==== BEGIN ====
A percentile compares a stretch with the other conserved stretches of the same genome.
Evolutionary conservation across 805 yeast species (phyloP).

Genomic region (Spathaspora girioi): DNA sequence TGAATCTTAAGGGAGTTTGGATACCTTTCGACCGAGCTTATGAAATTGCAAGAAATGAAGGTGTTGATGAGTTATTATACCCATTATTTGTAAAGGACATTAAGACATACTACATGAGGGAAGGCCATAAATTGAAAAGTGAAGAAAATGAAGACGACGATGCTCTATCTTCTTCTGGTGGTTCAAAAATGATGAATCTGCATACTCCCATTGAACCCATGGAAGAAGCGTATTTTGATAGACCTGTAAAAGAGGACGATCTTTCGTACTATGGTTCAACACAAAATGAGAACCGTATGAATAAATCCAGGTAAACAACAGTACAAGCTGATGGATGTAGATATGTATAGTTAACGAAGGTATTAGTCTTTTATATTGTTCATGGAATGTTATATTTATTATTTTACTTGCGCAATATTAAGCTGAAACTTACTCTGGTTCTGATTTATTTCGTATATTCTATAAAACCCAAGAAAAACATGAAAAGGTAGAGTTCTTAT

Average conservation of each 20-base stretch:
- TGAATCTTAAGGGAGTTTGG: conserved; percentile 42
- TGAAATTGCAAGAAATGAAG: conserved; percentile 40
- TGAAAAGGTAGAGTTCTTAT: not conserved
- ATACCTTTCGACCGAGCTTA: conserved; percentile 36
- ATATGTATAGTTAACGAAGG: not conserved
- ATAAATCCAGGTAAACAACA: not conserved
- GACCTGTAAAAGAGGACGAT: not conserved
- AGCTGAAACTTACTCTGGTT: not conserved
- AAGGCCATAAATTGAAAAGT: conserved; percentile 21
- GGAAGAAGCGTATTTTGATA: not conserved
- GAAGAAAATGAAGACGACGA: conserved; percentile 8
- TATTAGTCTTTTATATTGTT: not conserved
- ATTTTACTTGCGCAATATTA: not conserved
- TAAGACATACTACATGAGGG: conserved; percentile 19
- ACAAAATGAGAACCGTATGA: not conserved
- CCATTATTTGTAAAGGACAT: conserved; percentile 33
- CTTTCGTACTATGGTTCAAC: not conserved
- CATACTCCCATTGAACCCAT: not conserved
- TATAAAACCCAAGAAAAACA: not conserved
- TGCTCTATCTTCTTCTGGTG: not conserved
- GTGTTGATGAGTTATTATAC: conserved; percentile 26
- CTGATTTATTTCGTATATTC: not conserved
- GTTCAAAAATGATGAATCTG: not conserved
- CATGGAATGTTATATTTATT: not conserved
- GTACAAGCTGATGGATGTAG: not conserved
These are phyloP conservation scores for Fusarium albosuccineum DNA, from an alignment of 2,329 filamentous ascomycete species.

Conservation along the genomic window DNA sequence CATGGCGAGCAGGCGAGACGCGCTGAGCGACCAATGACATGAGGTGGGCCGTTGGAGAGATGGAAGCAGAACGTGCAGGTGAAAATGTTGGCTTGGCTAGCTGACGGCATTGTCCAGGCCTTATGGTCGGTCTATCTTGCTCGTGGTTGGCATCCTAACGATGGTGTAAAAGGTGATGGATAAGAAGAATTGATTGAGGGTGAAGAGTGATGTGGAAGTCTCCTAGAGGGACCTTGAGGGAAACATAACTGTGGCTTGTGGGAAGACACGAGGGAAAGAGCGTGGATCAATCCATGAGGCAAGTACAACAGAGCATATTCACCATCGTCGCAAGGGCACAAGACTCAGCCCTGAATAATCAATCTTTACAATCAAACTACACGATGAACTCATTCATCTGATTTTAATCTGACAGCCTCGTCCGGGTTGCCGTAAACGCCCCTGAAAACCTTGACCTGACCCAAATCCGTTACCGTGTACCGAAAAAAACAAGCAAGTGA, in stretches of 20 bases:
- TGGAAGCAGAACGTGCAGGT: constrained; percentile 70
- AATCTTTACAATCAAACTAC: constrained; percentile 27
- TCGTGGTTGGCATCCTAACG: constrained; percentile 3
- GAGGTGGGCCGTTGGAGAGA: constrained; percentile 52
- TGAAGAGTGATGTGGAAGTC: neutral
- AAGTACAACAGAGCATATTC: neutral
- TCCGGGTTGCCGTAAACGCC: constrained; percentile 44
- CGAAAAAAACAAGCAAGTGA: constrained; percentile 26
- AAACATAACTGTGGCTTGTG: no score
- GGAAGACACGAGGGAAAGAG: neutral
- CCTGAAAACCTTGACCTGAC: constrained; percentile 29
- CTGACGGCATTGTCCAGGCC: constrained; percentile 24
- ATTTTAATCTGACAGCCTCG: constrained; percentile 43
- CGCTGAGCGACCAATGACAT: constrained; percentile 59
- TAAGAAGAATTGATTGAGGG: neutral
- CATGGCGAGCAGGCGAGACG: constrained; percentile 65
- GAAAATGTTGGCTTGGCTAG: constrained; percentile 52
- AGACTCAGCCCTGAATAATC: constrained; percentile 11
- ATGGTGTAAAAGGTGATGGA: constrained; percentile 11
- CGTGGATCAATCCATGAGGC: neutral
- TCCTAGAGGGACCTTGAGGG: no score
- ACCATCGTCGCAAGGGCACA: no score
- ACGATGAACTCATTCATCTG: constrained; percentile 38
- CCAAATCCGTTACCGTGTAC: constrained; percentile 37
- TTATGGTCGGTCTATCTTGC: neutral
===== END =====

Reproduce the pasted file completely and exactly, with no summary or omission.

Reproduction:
A percentile compares a stretch with the other conserved stretches of the same genome.
Evolutionary conservation across 805 yeast species (phyloP).

Genomic region (Spathaspora girioi): DNA sequence TGAATCTTAAGGGAGTTTGGATACCTTTCGACCGAGCTTATGAAATTGCAAGAAATGAAGGTGTTGATGAGTTATTATACCCATTATTTGTAAAGGACATTAAGACATACTACATGAGGGAAGGCCATAAATTGAAAAGTGAAGAAAATGAAGACGACGATGCTCTATCTTCTTCTGGTGGTTCAAAAATGATGAATCTGCATACTCCCATTGAACCCATGGAAGAAGCGTATTTTGATAGACCTGTAAAAGAGGACGATCTTTCGTACTATGGTTCAACACAAAATGAGAACCGTATGAATAAATCCAGGTAAACAACAGTACAAGCTGATGGATGTAGATATGTATAGTTAACGAAGGTATTAGTCTTTTATATTGTTCATGGAATGTTATATTTATTATTTTACTTGCGCAATATTAAGCTGAAACTTACTCTGGTTCTGATTTATTTCGTATATTCTATAAAACCCAAGAAAAACATGAAAAGGTAGAGTTCTTAT

Average conservation of each 20-base stretch:
- TGAATCTTAAGGGAGTTTGG: conserved; percentile 42
- TGAAATTGCAAGAAATGAAG: conserved; percentile 40
- TGAAAAGGTAGAGTTCTTAT: not conserved
- ATACCTTTCGACCGAGCTTA: conserved; percentile 36
- ATATGTATAGTTAACGAAGG: not conserved
- ATAAATCCAGGTAAACAACA: not conserved
- GACCTGTAAAAGAGGACGAT: not conserved
- AGCTGAAACTTACTCTGGTT: not conserved
- AAGGCCATAAATTGAAAAGT: conserved; percentile 21
- GGAAGAAGCGTATTTTGATA: not conserved
- GAAGAAAATGAAGACGACGA: conserved; percentile 8
- TATTAGTCTTTTATATTGTT: not conserved
- ATTTTACTTGCGCAATATTA: not conserved
- TAAGACATACTACATGAGGG: conserved; percentile 19
- ACAAAATGAGAACCGTATGA: not conserved
- CCATTATTTGTAAAGGACAT: conserved; percentile 33
- CTTTCGTACTATGGTTCAAC: not conserved
- CATACTCCCATTGAACCCAT: not conserved
- TATAAAACCCAAGAAAAACA: not conserved
- TGCTCTATCTTCTTCTGGTG: not conserved
- GTGTTGATGAGTTATTATAC: conserved; percentile 26
- CTGATTTATTTCGTATATTC: not conserved
- GTTCAAAAATGATGAATCTG: not conserved
- CATGGAATGTTATATTTATT: not conserved
- GTACAAGCTGATGGATGTAG: not conserved
These are phyloP conservation scores for Fusarium albosuccineum DNA, from an alignment of 2,329 filamentous ascomycete species.

Conservation along the genomic window DNA sequence CATGGCGAGCAGGCGAGACGCGCTGAGCGACCAATGACATGAGGTGGGCCGTTGGAGAGATGGAAGCAGAACGTGCAGGTGAAAATGTTGGCTTGGCTAGCTGACGGCATTGTCCAGGCCTTATGGTCGGTCTATCTTGCTCGTGGTTGGCATCCTAACGATGGTGTAAAAGGTGATGGATAAGAAGAATTGATTGAGGGTGAAGAGTGATGTGGAAGTCTCCTAGAGGGACCTTGAGGGAAACATAACTGTGGCTTGTGGGAAGACACGAGGGAAAGAGCGTGGATCAATCCATGAGGCAAGTACAACAGAGCATATTCACCATCGTCGCAAGGGCACAAGACTCAGCCCTGAATAATCAATCTTTACAATCAAACTACACGATGAACTCATTCATCTGATTTTAATCTGACAGCCTCGTCCGGGTTGCCGTAAACGCCCCTGAAAACCTTGACCTGACCCAAATCCGTTACCGTGTACCGAAAAAAACAAGCAAGTGA, in stretches of 20 bases:
- TGGAAGCAGAACGTGCAGGT: constrained; percentile 70
- AATCTTTACAATCAAACTAC: constrained; percentile 27
- TCGTGGTTGGCATCCTAACG: constrained; percentile 3
- GAGGTGGGCCGTTGGAGAGA: constrained; percentile 52
- TGAAGAGTGATGTGGAAGTC: neutral
- AAGTACAACAGAGCATATTC: neutral
- TCCGGGTTGCCGTAAACGCC: constrained; percentile 44
- CGAAAAAAACAAGCAAGTGA: constrained; percentile 26
- AAACATAACTGTGGCTTGTG: no score
- GGAAGACACGAGGGAAAGAG: neutral
- CCTGAAAACCTTGACCTGAC: constrained; percentile 29
- CTGACGGCATTGTCCAGGCC: constrained; percentile 24
- ATTTTAATCTGACAGCCTCG: constrained; percentile 43
- CGCTGAGCGACCAATGACAT: constrained; percentile 59
- TAAGAAGAATTGATTGAGGG: neutral
- CATGGCGAGCAGGCGAGACG: constrained; percentile 65
- GAAAATGTTGGCTTGGCTAG: constrained; percentile 52
- AGACTCAGCCCTGAATAATC: constrained; percentile 11
- ATGGTGTAAAAGGTGATGGA: constrained; percentile 11
- CGTGGATCAATCCATGAGGC: neutral
- TCCTAGAGGGACCTTGAGGG: no score
- ACCATCGTCGCAAGGGCACA: no score
- ACGATGAACTCATTCATCTG: constrained; percentile 38
- CCAAATCCGTTACCGTGTAC: constrained; percentile 37
- TTATGGTCGGTCTATCTTGC: neutral